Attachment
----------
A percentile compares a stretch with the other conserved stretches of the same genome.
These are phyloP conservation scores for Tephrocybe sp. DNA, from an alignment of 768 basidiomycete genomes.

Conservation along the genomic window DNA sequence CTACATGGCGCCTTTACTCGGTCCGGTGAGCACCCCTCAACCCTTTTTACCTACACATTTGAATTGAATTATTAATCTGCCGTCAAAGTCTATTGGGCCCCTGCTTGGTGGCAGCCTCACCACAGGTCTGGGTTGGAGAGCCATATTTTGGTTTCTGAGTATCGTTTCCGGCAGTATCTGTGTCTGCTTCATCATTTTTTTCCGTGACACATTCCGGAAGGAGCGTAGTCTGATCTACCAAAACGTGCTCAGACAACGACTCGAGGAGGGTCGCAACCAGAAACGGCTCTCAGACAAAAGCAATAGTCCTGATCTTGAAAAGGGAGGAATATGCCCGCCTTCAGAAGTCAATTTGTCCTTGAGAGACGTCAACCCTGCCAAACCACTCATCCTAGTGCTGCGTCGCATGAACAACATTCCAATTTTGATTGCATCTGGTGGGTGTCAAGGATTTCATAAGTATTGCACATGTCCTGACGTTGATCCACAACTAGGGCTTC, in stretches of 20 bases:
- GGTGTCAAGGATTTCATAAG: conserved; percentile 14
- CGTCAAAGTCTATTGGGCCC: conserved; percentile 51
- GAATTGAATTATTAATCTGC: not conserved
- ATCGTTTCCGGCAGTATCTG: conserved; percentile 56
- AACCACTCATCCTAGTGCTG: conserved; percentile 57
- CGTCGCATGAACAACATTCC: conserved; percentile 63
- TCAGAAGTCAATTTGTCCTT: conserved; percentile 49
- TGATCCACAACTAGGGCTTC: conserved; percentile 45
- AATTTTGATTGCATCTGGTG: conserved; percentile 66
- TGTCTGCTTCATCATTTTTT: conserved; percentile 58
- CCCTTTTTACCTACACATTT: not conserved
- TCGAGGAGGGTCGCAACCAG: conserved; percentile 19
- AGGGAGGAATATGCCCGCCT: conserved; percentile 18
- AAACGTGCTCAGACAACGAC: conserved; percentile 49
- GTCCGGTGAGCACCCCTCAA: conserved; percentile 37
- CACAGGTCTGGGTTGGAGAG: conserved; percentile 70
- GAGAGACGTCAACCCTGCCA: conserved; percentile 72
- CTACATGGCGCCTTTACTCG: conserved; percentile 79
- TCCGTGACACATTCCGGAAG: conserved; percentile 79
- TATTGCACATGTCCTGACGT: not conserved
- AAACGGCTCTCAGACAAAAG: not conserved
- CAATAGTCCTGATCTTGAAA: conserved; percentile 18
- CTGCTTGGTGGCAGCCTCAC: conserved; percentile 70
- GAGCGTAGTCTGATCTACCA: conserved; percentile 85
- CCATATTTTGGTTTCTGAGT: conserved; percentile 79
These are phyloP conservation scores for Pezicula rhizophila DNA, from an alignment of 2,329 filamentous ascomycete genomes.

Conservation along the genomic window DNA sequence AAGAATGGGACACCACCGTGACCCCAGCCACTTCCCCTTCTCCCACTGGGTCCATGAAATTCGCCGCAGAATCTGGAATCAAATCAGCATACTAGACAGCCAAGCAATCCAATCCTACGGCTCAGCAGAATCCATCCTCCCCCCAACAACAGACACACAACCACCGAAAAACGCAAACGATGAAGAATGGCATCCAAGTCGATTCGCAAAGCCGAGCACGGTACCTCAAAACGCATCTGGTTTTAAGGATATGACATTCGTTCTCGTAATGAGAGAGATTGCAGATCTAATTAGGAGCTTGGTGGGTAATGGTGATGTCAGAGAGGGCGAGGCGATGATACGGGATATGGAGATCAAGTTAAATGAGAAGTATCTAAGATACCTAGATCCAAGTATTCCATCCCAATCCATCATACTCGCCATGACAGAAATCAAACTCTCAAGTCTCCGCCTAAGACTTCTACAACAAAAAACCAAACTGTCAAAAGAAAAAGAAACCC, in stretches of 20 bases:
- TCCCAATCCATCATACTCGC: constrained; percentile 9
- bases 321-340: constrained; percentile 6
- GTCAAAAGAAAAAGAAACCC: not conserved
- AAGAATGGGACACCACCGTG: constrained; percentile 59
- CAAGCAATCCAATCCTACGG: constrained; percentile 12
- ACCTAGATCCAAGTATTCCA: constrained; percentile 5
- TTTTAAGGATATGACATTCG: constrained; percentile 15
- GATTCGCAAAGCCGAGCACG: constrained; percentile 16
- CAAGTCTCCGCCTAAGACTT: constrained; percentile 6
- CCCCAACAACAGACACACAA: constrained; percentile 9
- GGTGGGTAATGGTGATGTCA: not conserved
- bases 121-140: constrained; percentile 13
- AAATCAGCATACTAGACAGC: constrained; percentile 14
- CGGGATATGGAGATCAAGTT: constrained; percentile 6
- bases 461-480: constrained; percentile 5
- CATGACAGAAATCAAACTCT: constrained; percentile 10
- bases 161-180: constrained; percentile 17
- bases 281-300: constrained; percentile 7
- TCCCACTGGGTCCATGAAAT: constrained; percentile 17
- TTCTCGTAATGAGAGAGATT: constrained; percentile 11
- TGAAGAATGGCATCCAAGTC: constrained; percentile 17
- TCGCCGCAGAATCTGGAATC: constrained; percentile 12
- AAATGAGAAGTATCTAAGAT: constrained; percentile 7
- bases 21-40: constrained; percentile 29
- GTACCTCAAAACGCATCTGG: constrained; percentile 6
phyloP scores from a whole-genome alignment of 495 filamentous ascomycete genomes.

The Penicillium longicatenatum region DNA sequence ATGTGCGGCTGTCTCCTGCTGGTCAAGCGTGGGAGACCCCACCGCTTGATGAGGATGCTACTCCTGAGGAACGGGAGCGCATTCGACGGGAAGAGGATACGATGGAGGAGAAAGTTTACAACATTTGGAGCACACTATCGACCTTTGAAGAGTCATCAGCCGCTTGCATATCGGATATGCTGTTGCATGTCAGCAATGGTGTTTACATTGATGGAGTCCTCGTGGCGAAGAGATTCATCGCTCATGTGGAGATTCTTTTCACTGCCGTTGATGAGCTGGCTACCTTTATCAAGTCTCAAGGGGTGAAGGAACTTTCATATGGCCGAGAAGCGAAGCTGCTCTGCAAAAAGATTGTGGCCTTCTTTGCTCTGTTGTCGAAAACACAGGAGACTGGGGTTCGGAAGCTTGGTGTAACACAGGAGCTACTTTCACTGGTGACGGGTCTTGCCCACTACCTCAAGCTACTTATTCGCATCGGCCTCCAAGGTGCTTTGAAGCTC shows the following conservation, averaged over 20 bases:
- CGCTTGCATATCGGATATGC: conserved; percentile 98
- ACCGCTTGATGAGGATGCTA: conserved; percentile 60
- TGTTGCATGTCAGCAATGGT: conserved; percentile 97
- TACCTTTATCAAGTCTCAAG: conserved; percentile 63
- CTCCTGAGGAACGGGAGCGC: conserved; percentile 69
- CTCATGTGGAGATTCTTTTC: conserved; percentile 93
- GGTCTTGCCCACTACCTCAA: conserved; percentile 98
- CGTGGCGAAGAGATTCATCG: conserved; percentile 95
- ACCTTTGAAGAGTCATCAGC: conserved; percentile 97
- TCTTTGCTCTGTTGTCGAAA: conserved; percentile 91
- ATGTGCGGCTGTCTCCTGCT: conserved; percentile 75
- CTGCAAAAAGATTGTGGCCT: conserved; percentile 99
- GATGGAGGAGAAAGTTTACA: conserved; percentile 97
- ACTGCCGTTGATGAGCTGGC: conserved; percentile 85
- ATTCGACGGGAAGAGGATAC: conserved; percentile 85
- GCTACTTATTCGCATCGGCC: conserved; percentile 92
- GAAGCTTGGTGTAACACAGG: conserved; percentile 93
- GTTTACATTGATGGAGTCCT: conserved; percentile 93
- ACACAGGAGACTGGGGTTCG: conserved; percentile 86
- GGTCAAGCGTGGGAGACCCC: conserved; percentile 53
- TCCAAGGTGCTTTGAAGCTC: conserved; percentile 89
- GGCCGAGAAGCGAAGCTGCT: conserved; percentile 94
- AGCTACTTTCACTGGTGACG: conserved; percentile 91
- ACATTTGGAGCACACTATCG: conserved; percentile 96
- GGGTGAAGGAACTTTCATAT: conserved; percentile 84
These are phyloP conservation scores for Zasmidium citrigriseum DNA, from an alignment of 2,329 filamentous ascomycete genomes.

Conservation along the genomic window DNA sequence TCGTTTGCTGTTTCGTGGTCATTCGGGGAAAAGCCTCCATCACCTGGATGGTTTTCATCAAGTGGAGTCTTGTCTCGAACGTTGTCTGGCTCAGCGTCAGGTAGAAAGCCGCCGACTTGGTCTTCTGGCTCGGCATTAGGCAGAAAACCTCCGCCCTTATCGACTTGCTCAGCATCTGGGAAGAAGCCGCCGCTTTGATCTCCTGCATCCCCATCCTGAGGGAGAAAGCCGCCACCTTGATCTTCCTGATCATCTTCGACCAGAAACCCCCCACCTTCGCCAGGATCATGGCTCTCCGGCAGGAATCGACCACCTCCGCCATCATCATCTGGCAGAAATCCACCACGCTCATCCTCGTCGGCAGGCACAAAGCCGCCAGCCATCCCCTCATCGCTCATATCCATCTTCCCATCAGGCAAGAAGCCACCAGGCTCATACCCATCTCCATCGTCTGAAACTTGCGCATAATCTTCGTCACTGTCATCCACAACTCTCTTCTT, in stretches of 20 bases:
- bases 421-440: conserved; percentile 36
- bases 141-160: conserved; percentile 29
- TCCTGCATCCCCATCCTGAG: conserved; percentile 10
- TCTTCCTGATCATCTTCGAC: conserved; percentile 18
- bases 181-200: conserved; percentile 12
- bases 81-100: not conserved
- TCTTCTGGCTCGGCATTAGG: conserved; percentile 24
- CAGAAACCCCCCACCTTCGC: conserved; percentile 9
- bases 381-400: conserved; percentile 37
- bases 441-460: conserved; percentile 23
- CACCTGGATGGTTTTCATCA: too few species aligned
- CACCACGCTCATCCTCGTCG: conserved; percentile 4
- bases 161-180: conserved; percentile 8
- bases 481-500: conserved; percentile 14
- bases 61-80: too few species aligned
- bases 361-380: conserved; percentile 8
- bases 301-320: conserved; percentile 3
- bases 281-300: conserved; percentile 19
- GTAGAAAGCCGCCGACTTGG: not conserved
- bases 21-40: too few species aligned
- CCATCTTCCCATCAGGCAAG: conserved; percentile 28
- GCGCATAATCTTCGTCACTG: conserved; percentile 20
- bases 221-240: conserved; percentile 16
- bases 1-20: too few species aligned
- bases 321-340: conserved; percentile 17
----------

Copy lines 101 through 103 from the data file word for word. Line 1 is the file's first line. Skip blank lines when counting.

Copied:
- bases 301-320: conserved; percentile 3
- bases 281-300: conserved; percentile 19
- GTAGAAAGCCGCCGACTTGG: not conserved